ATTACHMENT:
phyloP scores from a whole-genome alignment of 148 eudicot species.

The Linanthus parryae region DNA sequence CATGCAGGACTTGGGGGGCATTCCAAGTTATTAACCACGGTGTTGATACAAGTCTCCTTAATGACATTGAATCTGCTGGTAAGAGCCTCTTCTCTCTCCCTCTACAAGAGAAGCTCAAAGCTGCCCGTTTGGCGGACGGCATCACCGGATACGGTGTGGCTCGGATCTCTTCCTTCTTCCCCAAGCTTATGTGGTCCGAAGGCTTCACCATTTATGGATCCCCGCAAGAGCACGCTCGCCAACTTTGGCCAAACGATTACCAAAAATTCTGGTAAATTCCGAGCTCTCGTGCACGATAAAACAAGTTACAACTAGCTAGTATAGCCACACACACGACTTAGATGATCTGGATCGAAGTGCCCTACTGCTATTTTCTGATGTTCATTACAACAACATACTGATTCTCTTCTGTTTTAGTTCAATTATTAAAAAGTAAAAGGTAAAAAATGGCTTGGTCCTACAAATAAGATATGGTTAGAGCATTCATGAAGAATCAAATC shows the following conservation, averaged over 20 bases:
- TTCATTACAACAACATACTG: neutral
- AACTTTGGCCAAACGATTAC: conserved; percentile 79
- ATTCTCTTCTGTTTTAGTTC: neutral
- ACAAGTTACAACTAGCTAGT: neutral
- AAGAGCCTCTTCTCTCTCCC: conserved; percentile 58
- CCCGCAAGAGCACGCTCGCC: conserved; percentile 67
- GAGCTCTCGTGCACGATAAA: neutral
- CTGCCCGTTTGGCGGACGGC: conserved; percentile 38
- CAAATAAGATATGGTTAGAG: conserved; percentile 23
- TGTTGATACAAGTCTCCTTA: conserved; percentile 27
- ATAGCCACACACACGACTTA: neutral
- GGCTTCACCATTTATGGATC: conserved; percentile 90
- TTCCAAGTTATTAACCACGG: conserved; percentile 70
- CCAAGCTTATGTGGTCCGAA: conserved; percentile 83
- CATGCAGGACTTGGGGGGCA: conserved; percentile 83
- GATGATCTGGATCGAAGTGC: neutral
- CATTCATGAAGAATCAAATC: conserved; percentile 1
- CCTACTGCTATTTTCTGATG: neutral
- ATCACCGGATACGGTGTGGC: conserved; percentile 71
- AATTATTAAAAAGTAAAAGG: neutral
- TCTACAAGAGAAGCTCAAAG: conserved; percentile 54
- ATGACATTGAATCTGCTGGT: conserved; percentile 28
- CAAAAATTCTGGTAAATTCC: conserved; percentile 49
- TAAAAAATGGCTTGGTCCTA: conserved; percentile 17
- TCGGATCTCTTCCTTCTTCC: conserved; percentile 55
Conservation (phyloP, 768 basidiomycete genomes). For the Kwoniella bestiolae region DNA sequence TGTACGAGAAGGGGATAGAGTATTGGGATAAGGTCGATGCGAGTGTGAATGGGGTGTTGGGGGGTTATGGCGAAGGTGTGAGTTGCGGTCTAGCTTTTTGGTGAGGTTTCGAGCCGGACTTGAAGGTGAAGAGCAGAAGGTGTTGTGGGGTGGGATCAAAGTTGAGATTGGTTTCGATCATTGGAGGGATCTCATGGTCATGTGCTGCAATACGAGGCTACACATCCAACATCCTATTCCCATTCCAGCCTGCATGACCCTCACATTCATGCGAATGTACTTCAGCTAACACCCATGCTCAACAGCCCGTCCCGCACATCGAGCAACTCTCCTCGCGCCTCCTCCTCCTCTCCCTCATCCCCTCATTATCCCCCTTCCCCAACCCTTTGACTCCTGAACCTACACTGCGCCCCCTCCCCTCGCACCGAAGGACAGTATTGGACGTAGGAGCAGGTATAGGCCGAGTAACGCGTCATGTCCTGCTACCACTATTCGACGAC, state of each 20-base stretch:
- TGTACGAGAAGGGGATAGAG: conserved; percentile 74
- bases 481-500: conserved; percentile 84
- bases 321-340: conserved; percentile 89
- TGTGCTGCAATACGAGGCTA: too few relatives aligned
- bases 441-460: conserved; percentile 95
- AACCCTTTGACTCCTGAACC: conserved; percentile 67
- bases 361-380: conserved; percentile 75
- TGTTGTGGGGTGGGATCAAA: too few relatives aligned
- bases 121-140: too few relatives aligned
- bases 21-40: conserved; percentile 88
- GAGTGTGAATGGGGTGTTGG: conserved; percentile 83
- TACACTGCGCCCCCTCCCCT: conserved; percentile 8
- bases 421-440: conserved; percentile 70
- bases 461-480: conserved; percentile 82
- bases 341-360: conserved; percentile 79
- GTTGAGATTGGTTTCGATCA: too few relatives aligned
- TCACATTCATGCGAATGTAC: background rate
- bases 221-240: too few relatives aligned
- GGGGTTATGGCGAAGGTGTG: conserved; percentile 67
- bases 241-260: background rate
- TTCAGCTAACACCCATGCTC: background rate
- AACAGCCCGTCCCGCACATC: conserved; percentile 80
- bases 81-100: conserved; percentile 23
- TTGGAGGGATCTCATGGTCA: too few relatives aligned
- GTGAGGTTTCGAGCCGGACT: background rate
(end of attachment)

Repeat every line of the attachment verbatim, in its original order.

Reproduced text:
phyloP scores from a whole-genome alignment of 148 eudicot species.

The Linanthus parryae region DNA sequence CATGCAGGACTTGGGGGGCATTCCAAGTTATTAACCACGGTGTTGATACAAGTCTCCTTAATGACATTGAATCTGCTGGTAAGAGCCTCTTCTCTCTCCCTCTACAAGAGAAGCTCAAAGCTGCCCGTTTGGCGGACGGCATCACCGGATACGGTGTGGCTCGGATCTCTTCCTTCTTCCCCAAGCTTATGTGGTCCGAAGGCTTCACCATTTATGGATCCCCGCAAGAGCACGCTCGCCAACTTTGGCCAAACGATTACCAAAAATTCTGGTAAATTCCGAGCTCTCGTGCACGATAAAACAAGTTACAACTAGCTAGTATAGCCACACACACGACTTAGATGATCTGGATCGAAGTGCCCTACTGCTATTTTCTGATGTTCATTACAACAACATACTGATTCTCTTCTGTTTTAGTTCAATTATTAAAAAGTAAAAGGTAAAAAATGGCTTGGTCCTACAAATAAGATATGGTTAGAGCATTCATGAAGAATCAAATC shows the following conservation, averaged over 20 bases:
- TTCATTACAACAACATACTG: neutral
- AACTTTGGCCAAACGATTAC: conserved; percentile 79
- ATTCTCTTCTGTTTTAGTTC: neutral
- ACAAGTTACAACTAGCTAGT: neutral
- AAGAGCCTCTTCTCTCTCCC: conserved; percentile 58
- CCCGCAAGAGCACGCTCGCC: conserved; percentile 67
- GAGCTCTCGTGCACGATAAA: neutral
- CTGCCCGTTTGGCGGACGGC: conserved; percentile 38
- CAAATAAGATATGGTTAGAG: conserved; percentile 23
- TGTTGATACAAGTCTCCTTA: conserved; percentile 27
- ATAGCCACACACACGACTTA: neutral
- GGCTTCACCATTTATGGATC: conserved; percentile 90
- TTCCAAGTTATTAACCACGG: conserved; percentile 70
- CCAAGCTTATGTGGTCCGAA: conserved; percentile 83
- CATGCAGGACTTGGGGGGCA: conserved; percentile 83
- GATGATCTGGATCGAAGTGC: neutral
- CATTCATGAAGAATCAAATC: conserved; percentile 1
- CCTACTGCTATTTTCTGATG: neutral
- ATCACCGGATACGGTGTGGC: conserved; percentile 71
- AATTATTAAAAAGTAAAAGG: neutral
- TCTACAAGAGAAGCTCAAAG: conserved; percentile 54
- ATGACATTGAATCTGCTGGT: conserved; percentile 28
- CAAAAATTCTGGTAAATTCC: conserved; percentile 49
- TAAAAAATGGCTTGGTCCTA: conserved; percentile 17
- TCGGATCTCTTCCTTCTTCC: conserved; percentile 55
Conservation (phyloP, 768 basidiomycete genomes). For the Kwoniella bestiolae region DNA sequence TGTACGAGAAGGGGATAGAGTATTGGGATAAGGTCGATGCGAGTGTGAATGGGGTGTTGGGGGGTTATGGCGAAGGTGTGAGTTGCGGTCTAGCTTTTTGGTGAGGTTTCGAGCCGGACTTGAAGGTGAAGAGCAGAAGGTGTTGTGGGGTGGGATCAAAGTTGAGATTGGTTTCGATCATTGGAGGGATCTCATGGTCATGTGCTGCAATACGAGGCTACACATCCAACATCCTATTCCCATTCCAGCCTGCATGACCCTCACATTCATGCGAATGTACTTCAGCTAACACCCATGCTCAACAGCCCGTCCCGCACATCGAGCAACTCTCCTCGCGCCTCCTCCTCCTCTCCCTCATCCCCTCATTATCCCCCTTCCCCAACCCTTTGACTCCTGAACCTACACTGCGCCCCCTCCCCTCGCACCGAAGGACAGTATTGGACGTAGGAGCAGGTATAGGCCGAGTAACGCGTCATGTCCTGCTACCACTATTCGACGAC, state of each 20-base stretch:
- TGTACGAGAAGGGGATAGAG: conserved; percentile 74
- bases 481-500: conserved; percentile 84
- bases 321-340: conserved; percentile 89
- TGTGCTGCAATACGAGGCTA: too few relatives aligned
- bases 441-460: conserved; percentile 95
- AACCCTTTGACTCCTGAACC: conserved; percentile 67
- bases 361-380: conserved; percentile 75
- TGTTGTGGGGTGGGATCAAA: too few relatives aligned
- bases 121-140: too few relatives aligned
- bases 21-40: conserved; percentile 88
- GAGTGTGAATGGGGTGTTGG: conserved; percentile 83
- TACACTGCGCCCCCTCCCCT: conserved; percentile 8
- bases 421-440: conserved; percentile 70
- bases 461-480: conserved; percentile 82
- bases 341-360: conserved; percentile 79
- GTTGAGATTGGTTTCGATCA: too few relatives aligned
- TCACATTCATGCGAATGTAC: background rate
- bases 221-240: too few relatives aligned
- GGGGTTATGGCGAAGGTGTG: conserved; percentile 67
- bases 241-260: background rate
- TTCAGCTAACACCCATGCTC: background rate
- AACAGCCCGTCCCGCACATC: conserved; percentile 80
- bases 81-100: conserved; percentile 23
- TTGGAGGGATCTCATGGTCA: too few relatives aligned
- GTGAGGTTTCGAGCCGGACT: background rate